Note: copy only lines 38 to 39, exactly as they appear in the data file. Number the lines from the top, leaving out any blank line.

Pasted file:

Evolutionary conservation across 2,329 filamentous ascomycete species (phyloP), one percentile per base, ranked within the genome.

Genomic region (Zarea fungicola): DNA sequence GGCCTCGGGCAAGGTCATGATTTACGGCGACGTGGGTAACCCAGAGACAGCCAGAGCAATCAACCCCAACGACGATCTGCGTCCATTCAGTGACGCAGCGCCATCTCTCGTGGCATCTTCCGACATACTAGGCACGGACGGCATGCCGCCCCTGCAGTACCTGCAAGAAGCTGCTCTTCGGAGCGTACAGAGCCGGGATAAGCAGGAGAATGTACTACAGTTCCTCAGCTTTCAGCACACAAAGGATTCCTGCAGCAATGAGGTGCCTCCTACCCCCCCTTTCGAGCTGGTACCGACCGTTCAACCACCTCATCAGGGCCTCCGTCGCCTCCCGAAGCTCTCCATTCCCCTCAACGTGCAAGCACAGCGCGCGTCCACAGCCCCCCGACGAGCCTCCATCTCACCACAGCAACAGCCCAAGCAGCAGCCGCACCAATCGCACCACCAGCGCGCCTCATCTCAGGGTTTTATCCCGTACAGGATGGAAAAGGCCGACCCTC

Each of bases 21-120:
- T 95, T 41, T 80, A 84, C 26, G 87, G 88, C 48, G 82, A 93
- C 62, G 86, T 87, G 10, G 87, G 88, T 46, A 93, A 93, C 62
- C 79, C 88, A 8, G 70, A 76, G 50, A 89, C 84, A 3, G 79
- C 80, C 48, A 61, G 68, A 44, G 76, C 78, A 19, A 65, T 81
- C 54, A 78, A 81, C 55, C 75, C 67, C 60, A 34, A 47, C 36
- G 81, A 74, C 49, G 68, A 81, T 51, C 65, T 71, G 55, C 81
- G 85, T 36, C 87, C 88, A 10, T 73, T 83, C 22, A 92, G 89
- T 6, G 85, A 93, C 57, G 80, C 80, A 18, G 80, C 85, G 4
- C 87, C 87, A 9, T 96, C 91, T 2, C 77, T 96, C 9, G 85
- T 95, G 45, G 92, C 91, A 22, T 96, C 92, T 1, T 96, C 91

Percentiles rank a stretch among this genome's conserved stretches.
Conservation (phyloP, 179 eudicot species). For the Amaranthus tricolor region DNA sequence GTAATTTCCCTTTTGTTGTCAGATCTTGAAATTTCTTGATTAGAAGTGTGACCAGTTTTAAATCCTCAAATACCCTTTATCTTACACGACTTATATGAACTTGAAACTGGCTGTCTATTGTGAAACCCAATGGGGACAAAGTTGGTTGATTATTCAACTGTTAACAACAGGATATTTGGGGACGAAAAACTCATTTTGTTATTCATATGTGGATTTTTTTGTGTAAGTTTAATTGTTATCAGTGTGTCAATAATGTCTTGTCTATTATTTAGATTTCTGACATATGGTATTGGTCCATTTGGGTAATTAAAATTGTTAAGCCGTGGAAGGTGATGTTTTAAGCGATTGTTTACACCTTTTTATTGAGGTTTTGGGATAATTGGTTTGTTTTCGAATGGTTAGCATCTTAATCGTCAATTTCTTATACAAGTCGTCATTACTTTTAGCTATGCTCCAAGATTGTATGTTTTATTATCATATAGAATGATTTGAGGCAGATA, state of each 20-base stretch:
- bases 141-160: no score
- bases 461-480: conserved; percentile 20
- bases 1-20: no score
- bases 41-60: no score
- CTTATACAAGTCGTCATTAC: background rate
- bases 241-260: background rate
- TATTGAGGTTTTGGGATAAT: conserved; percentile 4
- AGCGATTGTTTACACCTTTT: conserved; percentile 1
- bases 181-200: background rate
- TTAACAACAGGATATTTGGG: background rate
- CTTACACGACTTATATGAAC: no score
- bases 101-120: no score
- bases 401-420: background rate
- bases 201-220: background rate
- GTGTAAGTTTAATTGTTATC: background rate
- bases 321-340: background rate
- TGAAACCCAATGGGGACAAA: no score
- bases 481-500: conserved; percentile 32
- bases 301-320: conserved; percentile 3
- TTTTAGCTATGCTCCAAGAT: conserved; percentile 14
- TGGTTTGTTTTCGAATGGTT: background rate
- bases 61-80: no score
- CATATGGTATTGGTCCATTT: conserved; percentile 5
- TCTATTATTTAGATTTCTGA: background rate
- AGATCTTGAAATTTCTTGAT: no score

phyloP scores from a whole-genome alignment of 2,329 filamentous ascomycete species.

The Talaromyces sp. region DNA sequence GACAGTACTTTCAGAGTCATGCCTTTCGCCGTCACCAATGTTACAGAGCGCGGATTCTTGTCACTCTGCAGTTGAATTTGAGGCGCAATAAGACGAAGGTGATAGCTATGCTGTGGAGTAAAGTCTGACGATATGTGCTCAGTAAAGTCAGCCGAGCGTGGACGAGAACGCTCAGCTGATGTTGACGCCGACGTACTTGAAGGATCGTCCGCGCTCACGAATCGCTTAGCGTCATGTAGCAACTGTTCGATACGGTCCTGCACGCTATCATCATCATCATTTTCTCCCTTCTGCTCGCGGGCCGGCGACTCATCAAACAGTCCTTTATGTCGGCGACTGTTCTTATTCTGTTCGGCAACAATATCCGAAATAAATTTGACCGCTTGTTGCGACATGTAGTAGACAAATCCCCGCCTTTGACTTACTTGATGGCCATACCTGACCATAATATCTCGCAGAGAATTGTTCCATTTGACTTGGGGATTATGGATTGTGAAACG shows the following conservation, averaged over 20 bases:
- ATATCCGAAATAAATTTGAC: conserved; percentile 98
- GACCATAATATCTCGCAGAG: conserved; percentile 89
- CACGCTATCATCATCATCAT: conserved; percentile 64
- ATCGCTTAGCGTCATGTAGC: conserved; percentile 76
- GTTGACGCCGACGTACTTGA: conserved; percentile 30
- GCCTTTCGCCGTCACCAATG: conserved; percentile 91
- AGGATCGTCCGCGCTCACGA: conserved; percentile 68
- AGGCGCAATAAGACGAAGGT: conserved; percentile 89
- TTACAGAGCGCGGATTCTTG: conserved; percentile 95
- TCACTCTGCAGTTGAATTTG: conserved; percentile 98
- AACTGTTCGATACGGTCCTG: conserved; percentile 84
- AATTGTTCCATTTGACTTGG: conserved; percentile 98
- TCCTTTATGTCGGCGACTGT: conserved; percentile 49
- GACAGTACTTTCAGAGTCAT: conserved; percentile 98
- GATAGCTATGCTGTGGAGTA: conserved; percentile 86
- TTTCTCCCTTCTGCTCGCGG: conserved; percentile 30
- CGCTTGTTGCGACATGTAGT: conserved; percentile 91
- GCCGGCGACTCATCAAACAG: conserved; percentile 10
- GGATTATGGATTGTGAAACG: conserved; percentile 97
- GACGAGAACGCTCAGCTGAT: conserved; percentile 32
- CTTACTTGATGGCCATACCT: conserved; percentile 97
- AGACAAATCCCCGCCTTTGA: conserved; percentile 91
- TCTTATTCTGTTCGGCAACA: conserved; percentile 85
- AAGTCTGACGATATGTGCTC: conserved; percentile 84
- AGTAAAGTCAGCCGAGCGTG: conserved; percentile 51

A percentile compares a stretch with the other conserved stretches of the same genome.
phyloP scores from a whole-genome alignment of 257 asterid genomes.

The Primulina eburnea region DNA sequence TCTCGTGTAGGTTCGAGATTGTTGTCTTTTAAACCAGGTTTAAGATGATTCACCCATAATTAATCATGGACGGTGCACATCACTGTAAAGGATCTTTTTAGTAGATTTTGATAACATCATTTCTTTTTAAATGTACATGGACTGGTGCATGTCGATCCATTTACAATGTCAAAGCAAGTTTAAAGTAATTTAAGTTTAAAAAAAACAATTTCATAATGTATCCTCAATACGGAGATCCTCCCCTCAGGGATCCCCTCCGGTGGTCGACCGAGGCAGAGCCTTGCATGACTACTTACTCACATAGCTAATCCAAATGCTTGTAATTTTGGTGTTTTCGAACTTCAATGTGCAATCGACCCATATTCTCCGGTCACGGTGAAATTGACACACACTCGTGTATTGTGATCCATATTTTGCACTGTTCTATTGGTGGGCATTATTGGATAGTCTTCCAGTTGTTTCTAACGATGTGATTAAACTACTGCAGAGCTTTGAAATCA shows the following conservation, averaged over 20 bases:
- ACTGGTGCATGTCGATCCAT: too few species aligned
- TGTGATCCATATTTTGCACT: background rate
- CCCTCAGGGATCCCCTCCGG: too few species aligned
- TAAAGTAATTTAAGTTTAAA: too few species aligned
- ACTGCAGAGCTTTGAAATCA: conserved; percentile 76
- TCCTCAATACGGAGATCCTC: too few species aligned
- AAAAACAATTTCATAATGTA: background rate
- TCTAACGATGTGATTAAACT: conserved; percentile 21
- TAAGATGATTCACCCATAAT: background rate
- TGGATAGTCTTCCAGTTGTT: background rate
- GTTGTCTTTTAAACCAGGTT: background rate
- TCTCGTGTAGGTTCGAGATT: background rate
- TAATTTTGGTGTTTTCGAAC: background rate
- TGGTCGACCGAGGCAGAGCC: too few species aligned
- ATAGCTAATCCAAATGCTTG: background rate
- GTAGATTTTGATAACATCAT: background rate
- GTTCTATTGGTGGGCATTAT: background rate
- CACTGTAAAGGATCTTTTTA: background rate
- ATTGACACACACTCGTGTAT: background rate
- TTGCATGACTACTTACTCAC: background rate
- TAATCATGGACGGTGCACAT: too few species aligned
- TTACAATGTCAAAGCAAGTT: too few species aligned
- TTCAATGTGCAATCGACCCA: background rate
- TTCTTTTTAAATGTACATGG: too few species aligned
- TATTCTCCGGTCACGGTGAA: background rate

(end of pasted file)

- CATATGGTATTGGTCCATTT: conserved; percentile 5
- TCTATTATTTAGATTTCTGA: background rate